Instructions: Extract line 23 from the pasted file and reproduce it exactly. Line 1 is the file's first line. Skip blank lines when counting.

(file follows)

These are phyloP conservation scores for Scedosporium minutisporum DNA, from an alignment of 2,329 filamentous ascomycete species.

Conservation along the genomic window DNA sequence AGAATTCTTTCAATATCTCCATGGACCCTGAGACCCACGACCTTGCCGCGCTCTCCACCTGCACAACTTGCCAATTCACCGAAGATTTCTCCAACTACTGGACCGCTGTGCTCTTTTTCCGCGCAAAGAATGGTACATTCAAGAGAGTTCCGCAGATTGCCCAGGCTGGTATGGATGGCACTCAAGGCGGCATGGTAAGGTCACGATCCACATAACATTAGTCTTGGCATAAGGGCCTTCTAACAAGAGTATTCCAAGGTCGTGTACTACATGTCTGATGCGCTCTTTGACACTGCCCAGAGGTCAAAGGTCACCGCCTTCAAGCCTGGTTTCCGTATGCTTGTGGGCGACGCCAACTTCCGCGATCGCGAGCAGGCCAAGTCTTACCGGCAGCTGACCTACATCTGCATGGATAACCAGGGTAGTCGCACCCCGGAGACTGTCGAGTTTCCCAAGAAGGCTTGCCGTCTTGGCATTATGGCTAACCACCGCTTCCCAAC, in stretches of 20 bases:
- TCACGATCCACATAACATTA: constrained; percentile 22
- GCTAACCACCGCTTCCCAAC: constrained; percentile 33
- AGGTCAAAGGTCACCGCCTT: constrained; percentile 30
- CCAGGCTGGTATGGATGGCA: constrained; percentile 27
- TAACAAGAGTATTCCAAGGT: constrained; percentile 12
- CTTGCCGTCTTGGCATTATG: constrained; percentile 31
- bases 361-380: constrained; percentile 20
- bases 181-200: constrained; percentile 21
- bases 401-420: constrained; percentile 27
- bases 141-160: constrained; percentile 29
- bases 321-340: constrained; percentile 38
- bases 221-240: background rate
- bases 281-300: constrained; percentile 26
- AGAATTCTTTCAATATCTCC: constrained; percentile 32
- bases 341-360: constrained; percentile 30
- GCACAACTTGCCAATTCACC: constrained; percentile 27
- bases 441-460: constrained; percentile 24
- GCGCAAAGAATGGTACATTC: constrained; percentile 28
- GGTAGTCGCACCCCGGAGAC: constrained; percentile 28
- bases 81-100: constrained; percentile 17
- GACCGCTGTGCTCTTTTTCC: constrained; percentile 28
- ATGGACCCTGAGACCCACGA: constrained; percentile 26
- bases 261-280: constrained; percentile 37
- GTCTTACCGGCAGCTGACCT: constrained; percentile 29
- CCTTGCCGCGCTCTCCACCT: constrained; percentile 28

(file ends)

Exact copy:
- GACCGCTGTGCTCTTTTTCC: constrained; percentile 28